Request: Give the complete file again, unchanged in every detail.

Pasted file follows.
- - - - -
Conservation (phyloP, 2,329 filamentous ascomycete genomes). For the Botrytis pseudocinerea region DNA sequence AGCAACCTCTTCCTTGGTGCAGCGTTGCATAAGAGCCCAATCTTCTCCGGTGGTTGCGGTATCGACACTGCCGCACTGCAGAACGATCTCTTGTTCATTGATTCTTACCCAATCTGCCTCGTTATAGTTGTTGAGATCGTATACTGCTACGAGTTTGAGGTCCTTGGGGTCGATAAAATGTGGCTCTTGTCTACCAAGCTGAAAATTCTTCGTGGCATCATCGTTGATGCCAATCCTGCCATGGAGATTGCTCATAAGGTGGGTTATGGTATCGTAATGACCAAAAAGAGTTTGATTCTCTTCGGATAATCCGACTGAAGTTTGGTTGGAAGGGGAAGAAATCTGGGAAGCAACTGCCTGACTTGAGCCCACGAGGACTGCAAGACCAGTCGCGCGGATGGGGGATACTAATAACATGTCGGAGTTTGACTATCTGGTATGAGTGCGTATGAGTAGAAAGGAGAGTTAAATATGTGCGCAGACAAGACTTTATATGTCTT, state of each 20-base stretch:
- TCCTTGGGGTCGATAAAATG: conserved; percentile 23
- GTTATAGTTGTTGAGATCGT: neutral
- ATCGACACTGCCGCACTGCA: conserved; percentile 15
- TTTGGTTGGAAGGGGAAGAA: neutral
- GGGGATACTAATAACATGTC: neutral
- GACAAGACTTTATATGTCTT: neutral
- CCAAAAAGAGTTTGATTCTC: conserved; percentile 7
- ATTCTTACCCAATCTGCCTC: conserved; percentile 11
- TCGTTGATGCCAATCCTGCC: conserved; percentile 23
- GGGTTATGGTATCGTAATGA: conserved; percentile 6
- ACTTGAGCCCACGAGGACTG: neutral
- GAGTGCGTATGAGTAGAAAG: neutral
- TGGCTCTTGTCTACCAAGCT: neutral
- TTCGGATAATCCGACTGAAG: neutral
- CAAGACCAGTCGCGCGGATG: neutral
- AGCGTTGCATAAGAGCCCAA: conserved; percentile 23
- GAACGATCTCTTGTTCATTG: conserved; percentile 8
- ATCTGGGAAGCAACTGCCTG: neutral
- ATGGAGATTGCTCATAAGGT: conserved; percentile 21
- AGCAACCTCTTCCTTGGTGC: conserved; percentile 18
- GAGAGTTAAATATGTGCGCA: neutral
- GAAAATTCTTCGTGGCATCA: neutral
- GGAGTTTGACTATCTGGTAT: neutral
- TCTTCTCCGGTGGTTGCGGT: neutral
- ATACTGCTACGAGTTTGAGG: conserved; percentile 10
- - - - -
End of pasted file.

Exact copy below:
Conservation (phyloP, 2,329 filamentous ascomycete genomes). For the Botrytis pseudocinerea region DNA sequence AGCAACCTCTTCCTTGGTGCAGCGTTGCATAAGAGCCCAATCTTCTCCGGTGGTTGCGGTATCGACACTGCCGCACTGCAGAACGATCTCTTGTTCATTGATTCTTACCCAATCTGCCTCGTTATAGTTGTTGAGATCGTATACTGCTACGAGTTTGAGGTCCTTGGGGTCGATAAAATGTGGCTCTTGTCTACCAAGCTGAAAATTCTTCGTGGCATCATCGTTGATGCCAATCCTGCCATGGAGATTGCTCATAAGGTGGGTTATGGTATCGTAATGACCAAAAAGAGTTTGATTCTCTTCGGATAATCCGACTGAAGTTTGGTTGGAAGGGGAAGAAATCTGGGAAGCAACTGCCTGACTTGAGCCCACGAGGACTGCAAGACCAGTCGCGCGGATGGGGGATACTAATAACATGTCGGAGTTTGACTATCTGGTATGAGTGCGTATGAGTAGAAAGGAGAGTTAAATATGTGCGCAGACAAGACTTTATATGTCTT, state of each 20-base stretch:
- TCCTTGGGGTCGATAAAATG: conserved; percentile 23
- GTTATAGTTGTTGAGATCGT: neutral
- ATCGACACTGCCGCACTGCA: conserved; percentile 15
- TTTGGTTGGAAGGGGAAGAA: neutral
- GGGGATACTAATAACATGTC: neutral
- GACAAGACTTTATATGTCTT: neutral
- CCAAAAAGAGTTTGATTCTC: conserved; percentile 7
- ATTCTTACCCAATCTGCCTC: conserved; percentile 11
- TCGTTGATGCCAATCCTGCC: conserved; percentile 23
- GGGTTATGGTATCGTAATGA: conserved; percentile 6
- ACTTGAGCCCACGAGGACTG: neutral
- GAGTGCGTATGAGTAGAAAG: neutral
- TGGCTCTTGTCTACCAAGCT: neutral
- TTCGGATAATCCGACTGAAG: neutral
- CAAGACCAGTCGCGCGGATG: neutral
- AGCGTTGCATAAGAGCCCAA: conserved; percentile 23
- GAACGATCTCTTGTTCATTG: conserved; percentile 8
- ATCTGGGAAGCAACTGCCTG: neutral
- ATGGAGATTGCTCATAAGGT: conserved; percentile 21
- AGCAACCTCTTCCTTGGTGC: conserved; percentile 18
- GAGAGTTAAATATGTGCGCA: neutral
- GAAAATTCTTCGTGGCATCA: neutral
- GGAGTTTGACTATCTGGTAT: neutral
- TCTTCTCCGGTGGTTGCGGT: neutral
- ATACTGCTACGAGTTTGAGG: conserved; percentile 10